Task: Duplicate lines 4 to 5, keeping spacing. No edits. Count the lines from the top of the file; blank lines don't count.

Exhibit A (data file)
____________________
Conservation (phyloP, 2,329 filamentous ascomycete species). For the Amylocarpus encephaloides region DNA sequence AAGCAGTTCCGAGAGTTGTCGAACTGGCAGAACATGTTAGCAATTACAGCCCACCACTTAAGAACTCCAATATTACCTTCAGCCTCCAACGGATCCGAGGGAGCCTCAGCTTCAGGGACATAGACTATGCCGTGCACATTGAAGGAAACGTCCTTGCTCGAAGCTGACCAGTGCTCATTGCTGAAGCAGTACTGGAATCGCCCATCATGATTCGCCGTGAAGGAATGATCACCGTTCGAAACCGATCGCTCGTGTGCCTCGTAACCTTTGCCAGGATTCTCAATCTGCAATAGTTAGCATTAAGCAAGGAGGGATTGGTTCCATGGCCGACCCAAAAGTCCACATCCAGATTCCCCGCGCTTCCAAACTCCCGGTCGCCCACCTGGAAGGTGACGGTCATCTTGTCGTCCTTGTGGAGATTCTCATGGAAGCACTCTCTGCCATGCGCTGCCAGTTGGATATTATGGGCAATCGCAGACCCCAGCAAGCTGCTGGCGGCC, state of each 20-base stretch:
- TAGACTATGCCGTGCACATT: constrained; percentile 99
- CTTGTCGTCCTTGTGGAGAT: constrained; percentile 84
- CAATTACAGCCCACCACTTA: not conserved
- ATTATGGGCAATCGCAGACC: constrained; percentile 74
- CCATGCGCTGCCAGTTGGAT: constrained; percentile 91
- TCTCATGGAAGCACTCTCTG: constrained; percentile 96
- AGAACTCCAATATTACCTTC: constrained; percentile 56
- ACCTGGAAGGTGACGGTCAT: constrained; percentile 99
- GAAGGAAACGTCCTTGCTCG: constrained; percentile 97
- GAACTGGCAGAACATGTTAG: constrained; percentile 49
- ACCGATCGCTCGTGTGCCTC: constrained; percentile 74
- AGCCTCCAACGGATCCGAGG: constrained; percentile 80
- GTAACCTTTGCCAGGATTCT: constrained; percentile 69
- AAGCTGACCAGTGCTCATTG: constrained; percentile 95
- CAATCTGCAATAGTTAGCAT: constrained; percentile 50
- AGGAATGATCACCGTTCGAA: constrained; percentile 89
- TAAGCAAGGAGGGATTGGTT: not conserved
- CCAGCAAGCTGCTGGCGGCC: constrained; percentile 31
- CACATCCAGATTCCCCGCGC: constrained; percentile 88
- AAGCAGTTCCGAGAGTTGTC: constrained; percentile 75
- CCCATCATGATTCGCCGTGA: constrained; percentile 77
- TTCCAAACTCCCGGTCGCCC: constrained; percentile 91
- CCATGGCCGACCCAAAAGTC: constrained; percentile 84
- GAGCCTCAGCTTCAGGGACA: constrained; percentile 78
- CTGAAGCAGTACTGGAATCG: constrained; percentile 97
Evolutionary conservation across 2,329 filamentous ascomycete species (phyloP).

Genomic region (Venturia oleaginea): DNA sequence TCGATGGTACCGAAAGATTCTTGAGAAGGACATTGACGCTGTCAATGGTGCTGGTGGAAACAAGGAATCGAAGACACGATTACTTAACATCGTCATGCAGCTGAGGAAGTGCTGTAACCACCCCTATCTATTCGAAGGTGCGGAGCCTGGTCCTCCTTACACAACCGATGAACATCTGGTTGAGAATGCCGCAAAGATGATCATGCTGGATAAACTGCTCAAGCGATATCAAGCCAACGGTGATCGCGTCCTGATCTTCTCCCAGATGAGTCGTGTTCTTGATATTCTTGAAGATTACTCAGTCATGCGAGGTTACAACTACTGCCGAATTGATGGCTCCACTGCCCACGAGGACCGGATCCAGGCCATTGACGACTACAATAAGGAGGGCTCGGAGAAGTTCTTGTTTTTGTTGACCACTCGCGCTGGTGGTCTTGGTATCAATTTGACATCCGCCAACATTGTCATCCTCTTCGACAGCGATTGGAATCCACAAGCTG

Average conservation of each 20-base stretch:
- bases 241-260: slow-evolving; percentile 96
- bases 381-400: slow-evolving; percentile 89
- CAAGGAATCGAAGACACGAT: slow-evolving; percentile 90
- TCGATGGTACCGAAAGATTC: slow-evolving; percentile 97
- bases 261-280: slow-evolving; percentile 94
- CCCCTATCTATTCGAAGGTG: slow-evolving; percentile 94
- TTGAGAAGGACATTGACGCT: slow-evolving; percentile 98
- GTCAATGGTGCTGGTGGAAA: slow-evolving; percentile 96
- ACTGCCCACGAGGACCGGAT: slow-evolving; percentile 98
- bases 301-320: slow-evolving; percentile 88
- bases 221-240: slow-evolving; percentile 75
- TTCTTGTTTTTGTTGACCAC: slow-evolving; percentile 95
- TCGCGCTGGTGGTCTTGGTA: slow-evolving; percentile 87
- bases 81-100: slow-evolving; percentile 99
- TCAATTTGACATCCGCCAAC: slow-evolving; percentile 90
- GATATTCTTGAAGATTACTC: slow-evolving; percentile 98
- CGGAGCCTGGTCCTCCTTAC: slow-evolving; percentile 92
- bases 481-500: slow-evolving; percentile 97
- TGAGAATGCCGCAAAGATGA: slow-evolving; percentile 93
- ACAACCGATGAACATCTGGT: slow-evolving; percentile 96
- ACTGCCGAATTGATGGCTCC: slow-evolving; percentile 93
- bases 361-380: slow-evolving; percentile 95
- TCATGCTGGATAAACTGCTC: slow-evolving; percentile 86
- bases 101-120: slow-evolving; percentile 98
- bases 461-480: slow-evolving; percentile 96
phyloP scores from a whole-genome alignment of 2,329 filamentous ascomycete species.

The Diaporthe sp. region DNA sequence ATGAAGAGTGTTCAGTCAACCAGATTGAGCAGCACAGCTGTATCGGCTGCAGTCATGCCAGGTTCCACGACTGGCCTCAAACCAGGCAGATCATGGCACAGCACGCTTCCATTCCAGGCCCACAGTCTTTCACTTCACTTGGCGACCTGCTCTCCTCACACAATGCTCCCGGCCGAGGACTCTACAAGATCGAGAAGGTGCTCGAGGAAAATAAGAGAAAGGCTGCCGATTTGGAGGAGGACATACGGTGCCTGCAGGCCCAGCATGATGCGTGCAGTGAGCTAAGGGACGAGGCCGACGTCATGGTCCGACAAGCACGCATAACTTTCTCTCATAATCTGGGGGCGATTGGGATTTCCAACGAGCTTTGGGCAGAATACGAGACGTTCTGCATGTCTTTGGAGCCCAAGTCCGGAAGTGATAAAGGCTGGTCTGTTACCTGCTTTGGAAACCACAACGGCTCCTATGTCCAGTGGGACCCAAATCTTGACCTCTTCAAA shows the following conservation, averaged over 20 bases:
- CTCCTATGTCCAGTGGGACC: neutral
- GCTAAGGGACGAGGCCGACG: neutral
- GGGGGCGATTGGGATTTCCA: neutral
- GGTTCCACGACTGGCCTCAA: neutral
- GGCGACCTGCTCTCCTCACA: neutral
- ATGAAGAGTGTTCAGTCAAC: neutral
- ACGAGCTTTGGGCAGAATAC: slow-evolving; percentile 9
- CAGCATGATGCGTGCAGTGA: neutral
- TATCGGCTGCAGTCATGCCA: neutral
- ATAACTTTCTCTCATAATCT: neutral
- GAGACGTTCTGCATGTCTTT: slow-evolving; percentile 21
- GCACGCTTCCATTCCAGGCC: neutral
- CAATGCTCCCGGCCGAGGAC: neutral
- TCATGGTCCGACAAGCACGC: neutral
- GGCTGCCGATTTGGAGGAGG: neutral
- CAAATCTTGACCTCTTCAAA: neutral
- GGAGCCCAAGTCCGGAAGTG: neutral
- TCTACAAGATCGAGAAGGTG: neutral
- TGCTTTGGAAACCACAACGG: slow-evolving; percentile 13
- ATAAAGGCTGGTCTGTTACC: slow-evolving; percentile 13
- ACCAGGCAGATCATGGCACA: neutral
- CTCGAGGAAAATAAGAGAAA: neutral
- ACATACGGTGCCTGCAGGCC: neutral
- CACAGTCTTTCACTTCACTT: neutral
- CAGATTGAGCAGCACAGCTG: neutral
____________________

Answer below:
- CAATTACAGCCCACCACTTA: not conserved
- ATTATGGGCAATCGCAGACC: constrained; percentile 74